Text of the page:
Dogs Of Berlin - Review!
They gave you something, but you got something else, no?
Much of my worries would have been resolved if I had paid attention to the trailer. Only halfway through the third episode, I had finally received the epiphany. The pilot episode left me with a head-scratching question: "Why is this series called Dogs of Berlin?"
I pressed pause and I reflected on whatever had happened throughout the series. I kept guessing it had to do something with the dog that puked a human finger, but I kept omitting the idea since it would be too simple for a German series and the dog could never be the highlight of the story.
The underlying truth of this quote hit me like a truck. I pictured every dog I see outside and at home. I thought about it and I had to agree, they really do not have any choice. Each and everything they do is what they are told to do. When they do things that they are not told to do, they get schooled for it.
It was a gruesome scene. The beautiful and clever Kurt Grimmer, who I rooted dearly for, was an underdog in the giant Berlin. He took care of the baby, made really wise decisions on how to progress with the murder, even used the murder to solve his serious problems, made sure his girlfriend was fine and appreciated her, and even decided to help out a poor stranded dog...then he goes to his wife and children with the dog. Oh, come on, Kurt!
That was just the beginning of the hard-to-swallow pills. The series kept on popping one after another pill down our throats forcing us to see and understand the deep and dark reality of modern life. The show is so much more than a crime story. It takes us on a ride into the lives of different people from different roots with different aspirations.
That is when the scene of Karim and Bou'Penga comes on. Karim's goons fail to make contact with Bou'Penga and they decide to lie to Karim. But things end up well for Karim anyways. Not so much for Bou'Penga.
That is when I realized.
Bou'Penga and Karim were the dogs in each other's stories. The goons were also dogs in the Tarik-Amir story. The goons were told where to squat and take a shi by Karim. Karim also thought Bou'Penga was squatting where he told them. But the reality was no one told anyone to squat, but they were indeed squatting and shitting where they were and thought it was their own independent decision.
That is exactly when the entire series started making sense to me. The series wasn't about a murder of a celebrity football player with a bicultural background. It wasn't about the hero cop who would uncover the mysteries of the gruesome murder. It wasn't about the gangs of Berlin. In fact, Dogs of Berlin is a story about the people of Berlin, all of them, and how they think that they are in full control of where they squat and shit...but really aren't.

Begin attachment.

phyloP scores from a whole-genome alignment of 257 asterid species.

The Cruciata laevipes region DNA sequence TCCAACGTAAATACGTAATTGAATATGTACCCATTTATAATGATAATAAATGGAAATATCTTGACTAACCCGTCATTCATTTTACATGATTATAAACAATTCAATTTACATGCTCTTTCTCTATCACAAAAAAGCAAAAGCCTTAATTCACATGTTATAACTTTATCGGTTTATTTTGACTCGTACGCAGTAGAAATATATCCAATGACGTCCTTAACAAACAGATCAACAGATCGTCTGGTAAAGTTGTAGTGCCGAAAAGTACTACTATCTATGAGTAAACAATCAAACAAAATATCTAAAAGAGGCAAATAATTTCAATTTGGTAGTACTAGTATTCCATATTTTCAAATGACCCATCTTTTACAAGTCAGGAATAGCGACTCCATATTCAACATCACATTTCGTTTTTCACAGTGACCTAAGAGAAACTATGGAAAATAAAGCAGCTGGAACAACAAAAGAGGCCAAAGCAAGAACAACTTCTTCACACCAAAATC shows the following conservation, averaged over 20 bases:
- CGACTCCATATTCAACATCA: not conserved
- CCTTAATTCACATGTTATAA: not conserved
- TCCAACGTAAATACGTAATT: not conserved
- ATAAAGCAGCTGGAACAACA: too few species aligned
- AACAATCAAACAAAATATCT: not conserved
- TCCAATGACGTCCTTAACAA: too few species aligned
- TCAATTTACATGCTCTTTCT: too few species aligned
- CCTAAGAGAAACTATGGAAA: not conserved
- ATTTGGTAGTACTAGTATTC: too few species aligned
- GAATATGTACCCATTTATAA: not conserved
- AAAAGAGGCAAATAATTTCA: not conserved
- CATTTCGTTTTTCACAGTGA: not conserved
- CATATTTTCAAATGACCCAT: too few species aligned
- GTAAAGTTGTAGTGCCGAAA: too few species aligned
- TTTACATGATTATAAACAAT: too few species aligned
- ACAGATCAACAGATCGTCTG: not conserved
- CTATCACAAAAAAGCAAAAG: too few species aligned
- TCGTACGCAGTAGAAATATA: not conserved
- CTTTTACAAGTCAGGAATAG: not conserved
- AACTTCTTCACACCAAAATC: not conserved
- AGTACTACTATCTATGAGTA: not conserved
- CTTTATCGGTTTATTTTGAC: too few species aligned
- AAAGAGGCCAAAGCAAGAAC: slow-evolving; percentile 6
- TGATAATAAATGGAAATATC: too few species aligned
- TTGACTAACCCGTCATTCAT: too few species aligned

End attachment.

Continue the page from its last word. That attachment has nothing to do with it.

The truth of the matter is, Dog of Berlin wasn't a crime series, rather it was a story about everything else around the crime. There is hardly anything about the murder in the entire series. Nothing of value until the last few hours of the first season. It almost felt as if we thought we were chasing the murderer, but the murderer made us chase after a squeaky little ball.
The series shows us many political decisions of the modern day. The most prominent one that sticks out for me is when the chief of police demands a Turkish detective to head the case since the victim was of Turkish descent. It didn't matter that Kurt was the best performing cop of the time, and his links with the nazis were long in the past.
Kurt is probably the most enjoyable cop character I have seen in a while. He is gritty and smart. Not long into his career, he realized you do not play the system but you play with the system to get the best results. However, he too has a lot of vices that get the best of him.
The series was unbelievably raw. It had well-choreographed action scenes and enough gore to satisfy action lovers. It had a plethora of characters who were linked to each other and each of them was given enough screen time and importance to make it feel life-like. There was just enough modern political propaganda to bring to light as to what happens today but not enough to completely take over the series.
But the best part is yet to come. The ending. Oh, the ending. Kid you not, it was orgasmic. What an ending. So fitting. So well thought out. Nail in the coffin. That ending, though!